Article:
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Monitoring GMLAN with Node.js

Before General Motors unceremoniously divested Saab Automobile AB and subsequently sentenced the moniker to a slowpainful death, they managed to produce the 9-3 Sport Sedan. The 9-3 was the modern incarnation of the classic 900, a quirky hatchback that has been ushering eccentric architects and designers about town for decades. In 2006 Saab introduced a new power plant to the model – the 2.8L V6 available only in the Aero trim. The engine could also be found – albeit naturally-aspirated – in the Cadillac CTS. But Saab took the engine, strapped a turbo to it, and found it to be an excellent combination. I tend to agree.

As the platform and engine were borne from GM plans, one can draw many correlations between it and other vehicles in the GM lineup. However, it just wasn’t Svenska enough for the engineers at Saab. So as they had become accustomed, they proceeded to implement a decidedly nordic interpretation of the familiar parts and resources they were given.

One example of this is particularly interesting (and frustrating) to those of us who occasionally don our engineer hat – GMLAN. GM designed a low speed, single-wire CAN bus intended to pass non-critical data around the vehicle – things like relaying a button press, or feeding data to the gauges. Saab refers to their implementation of GMLAN as I-Bus, as in Instrumentation Bus. This follows a naming convention pre-dating the use of GMLAN in their vehicles. There are a small number of resources for both the I-Bus and GMLAN, including the venerable GMLAN bible. However the I-Bus resources generally refer to a previous incantation of the bus using a typical two-wire CAN bus operating at an atypical bitrate. The GMLAN resources don’t offer much assistance either as they seem to be very Pontiac-centric, and it is immediately apparent after reviewing some of the data that Saab chose to eschew the established GM message format for their own. So we have some reverse-engineering ahead of us.

Good, great, grand, wonderful

The good news is that the physical interface follows the GMLAN spec, so it is relatively easy to connect to the bus and start sending and receiving messages. I chose the OBDLink MX as it supports GMLAN out of the box and made it very easy to get started. The MX is a bluetooth device that connects to the OBDII interface under the steering wheel, and GMLAN is exposed on pin 1 of the connector. After pairing, you can connect to the serial port provided by the MX with a serial terminal. On OSX I use screen /dev/tty.OBDLinkMX-STN-SPP You will be greeted by an ELM version message, and some quick configuration commands will get you setup and receiving messages.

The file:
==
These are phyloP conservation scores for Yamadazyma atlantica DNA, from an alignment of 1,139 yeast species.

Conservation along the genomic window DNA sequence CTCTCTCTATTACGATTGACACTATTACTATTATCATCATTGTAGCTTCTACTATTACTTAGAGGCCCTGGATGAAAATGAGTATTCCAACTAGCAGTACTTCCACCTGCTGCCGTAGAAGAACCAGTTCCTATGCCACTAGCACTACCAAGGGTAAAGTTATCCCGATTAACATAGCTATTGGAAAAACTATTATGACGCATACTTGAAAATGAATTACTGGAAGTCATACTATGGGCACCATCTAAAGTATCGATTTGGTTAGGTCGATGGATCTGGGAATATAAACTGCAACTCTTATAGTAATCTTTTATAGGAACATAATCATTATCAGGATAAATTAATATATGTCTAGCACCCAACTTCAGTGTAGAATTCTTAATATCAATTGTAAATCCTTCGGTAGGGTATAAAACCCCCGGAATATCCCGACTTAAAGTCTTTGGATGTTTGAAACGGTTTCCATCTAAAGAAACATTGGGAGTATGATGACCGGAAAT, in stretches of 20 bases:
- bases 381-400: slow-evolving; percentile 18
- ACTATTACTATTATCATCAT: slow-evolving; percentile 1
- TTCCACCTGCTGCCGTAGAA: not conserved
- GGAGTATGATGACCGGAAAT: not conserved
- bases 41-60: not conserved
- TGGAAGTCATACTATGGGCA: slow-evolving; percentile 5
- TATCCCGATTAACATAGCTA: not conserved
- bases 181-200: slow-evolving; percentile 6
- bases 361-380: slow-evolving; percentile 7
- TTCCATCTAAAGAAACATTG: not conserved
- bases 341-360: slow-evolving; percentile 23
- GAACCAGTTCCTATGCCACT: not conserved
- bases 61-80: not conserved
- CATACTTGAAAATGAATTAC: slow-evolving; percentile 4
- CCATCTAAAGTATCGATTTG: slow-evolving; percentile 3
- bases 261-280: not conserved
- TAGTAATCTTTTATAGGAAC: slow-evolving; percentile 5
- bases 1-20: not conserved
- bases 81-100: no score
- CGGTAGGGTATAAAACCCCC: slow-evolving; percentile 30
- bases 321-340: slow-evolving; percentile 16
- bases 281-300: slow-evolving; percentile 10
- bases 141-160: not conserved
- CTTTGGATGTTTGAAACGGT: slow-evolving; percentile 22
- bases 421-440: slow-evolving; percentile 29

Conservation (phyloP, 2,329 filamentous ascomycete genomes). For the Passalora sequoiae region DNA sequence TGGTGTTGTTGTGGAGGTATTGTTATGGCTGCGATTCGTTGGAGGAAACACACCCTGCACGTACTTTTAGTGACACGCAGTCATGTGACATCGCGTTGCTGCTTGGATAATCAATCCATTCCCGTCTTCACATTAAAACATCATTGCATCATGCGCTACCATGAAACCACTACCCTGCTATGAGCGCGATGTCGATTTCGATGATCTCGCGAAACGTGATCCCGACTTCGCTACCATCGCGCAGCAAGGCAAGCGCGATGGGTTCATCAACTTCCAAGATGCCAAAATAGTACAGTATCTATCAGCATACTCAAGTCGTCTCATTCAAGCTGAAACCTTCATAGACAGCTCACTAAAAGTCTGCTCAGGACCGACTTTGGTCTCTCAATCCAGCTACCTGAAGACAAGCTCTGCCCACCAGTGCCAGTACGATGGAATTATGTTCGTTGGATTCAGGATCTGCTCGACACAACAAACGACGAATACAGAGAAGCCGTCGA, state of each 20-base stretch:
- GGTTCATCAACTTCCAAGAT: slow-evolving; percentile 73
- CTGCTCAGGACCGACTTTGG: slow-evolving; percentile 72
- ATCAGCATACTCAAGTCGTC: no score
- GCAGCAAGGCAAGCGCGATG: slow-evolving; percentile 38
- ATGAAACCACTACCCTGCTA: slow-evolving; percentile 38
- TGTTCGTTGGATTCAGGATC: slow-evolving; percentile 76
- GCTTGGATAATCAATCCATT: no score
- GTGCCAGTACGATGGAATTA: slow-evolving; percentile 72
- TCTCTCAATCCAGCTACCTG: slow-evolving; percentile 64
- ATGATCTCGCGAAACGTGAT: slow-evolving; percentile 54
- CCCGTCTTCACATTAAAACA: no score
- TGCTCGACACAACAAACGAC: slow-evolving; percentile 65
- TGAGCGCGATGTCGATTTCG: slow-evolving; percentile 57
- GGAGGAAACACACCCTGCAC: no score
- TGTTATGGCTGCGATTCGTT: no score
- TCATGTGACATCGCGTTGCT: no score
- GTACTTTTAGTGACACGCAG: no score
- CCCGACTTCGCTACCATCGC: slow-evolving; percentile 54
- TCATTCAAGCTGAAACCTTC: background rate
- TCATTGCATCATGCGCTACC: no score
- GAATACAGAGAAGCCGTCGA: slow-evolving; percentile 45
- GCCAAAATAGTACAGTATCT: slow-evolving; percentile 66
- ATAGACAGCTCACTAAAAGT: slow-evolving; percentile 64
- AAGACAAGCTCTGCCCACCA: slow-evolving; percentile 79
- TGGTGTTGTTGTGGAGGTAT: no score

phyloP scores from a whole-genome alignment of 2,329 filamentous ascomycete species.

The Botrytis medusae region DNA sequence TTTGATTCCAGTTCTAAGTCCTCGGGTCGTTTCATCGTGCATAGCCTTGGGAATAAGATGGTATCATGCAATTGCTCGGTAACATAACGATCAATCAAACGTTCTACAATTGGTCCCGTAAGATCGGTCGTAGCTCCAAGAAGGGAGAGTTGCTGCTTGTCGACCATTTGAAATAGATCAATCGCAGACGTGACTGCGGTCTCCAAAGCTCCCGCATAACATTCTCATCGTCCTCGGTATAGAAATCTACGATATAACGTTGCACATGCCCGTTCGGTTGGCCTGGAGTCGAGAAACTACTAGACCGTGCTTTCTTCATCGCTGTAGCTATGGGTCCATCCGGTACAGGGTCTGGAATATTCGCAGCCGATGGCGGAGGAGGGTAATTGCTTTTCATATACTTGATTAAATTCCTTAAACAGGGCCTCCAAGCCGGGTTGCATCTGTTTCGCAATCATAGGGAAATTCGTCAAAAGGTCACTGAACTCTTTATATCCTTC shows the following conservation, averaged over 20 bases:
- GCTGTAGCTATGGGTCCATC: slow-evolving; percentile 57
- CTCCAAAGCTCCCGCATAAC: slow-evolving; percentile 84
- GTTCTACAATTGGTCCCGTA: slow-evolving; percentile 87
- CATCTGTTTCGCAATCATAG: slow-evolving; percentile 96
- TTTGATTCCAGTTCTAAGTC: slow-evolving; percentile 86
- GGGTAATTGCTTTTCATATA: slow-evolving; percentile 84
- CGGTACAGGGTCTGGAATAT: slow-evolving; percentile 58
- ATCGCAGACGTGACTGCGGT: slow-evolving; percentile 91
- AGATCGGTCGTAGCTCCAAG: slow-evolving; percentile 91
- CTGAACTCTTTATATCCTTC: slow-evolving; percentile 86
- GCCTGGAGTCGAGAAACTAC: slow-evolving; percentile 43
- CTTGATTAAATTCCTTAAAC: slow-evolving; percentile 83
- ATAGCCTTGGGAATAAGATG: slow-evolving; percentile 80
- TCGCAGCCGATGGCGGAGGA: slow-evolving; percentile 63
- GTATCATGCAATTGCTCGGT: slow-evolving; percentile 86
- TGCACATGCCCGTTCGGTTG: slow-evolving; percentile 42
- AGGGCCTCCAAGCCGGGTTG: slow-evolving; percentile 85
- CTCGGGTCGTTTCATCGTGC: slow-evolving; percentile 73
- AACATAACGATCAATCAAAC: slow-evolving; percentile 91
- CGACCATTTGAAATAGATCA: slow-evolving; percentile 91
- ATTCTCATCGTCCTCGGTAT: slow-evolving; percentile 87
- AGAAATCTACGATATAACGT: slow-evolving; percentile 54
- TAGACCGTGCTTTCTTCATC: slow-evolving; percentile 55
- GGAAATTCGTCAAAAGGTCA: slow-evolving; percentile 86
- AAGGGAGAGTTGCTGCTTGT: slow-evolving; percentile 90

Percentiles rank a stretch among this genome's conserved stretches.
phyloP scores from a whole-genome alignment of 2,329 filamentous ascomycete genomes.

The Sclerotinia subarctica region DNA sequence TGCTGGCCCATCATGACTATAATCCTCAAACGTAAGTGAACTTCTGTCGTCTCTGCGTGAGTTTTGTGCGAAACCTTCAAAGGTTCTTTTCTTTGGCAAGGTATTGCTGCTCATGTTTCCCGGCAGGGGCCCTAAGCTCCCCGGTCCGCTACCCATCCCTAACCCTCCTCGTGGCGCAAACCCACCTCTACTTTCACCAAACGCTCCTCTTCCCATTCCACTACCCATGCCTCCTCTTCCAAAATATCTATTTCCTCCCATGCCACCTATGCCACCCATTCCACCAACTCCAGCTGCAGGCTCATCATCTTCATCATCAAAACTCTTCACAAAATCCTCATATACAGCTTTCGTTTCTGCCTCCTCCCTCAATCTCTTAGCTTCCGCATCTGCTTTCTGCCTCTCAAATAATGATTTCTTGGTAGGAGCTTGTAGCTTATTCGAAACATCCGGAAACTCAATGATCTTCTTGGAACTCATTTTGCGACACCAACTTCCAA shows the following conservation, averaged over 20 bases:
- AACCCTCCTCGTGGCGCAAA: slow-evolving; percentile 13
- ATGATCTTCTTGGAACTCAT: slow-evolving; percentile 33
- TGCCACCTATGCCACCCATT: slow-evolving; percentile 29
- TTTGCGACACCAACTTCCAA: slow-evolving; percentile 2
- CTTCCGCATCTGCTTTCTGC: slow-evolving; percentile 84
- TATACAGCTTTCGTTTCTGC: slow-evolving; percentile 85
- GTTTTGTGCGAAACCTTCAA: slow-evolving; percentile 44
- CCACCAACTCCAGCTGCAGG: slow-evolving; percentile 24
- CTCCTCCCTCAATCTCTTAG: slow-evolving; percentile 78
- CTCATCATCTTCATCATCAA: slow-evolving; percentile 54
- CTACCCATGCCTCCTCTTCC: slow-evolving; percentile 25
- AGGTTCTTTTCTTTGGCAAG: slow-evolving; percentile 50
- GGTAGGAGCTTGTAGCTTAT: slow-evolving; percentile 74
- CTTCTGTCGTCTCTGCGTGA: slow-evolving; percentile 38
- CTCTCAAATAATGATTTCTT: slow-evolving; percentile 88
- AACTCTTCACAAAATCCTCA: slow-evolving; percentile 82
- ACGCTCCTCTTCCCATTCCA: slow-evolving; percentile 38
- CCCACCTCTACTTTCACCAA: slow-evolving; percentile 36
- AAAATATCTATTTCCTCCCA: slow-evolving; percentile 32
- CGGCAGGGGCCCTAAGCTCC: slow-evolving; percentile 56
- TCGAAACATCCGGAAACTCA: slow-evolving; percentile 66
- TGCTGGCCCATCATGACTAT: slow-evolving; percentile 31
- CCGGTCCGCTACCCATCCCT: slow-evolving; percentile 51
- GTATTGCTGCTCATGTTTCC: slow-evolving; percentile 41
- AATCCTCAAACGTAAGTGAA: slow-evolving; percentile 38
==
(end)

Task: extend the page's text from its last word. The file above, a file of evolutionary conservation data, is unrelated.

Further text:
No yelling on the bus

At this point you will find yourself buried in a never-ending stream of indecipherable characters scrolling your terminal forever and ever. I was able to discover some messages almost by accident just by filtering for a specific ID and haphazardly mashing buttons about the cabin. But there must be a better way…

Let’s code

Although it wasn’t my first choice, Node.js ended up being an excellent way to quickly prototype a tool that would allow me to really interpret these messages, as well as keep my sanity. There are some existing CAN monitor projects that are both commercial and open source, all in varying degrees of complexity and cost. But the commercial tools are cost-prohibitive and the open source projects didn’t fit my requirements and/or were abandoned and wouldn’t compile. What I really needed was a simple tool that would

  • Match messages by ID and update in place, rather than appending a new line and scrolling the display
  • Indicate when a message was updating and which bytes were changing
  • Parse the bytes as ascii characters and display the interpreted text inline

The last point was important to me because I was hoping to discover messages that would write text to the Saab Information Display (SID). Spoiler alert: I didn’t because they’re not there.

The code is written in coffeescript (because it’s awesome) but the compiled javascript is checked into the repo for those that don’t know any better. I’m using serialport for the business end, charm for easy structured and colored terminal output, and underscore for some utility functions. It has some limitations as is, but I plan on making some minor improvements as I need them.

Check out the GitHub repo for code

All in all it was a fun couple hours of hacking in the car, and I have to admit it was pretty cool to see javascript wiping the windshield and rolling down the windows. And in the end I was able to compile a list of Saab I-Bus messages for the 9-3 SS. There is still a lot of unknown data there, so please contact me if you have any more information.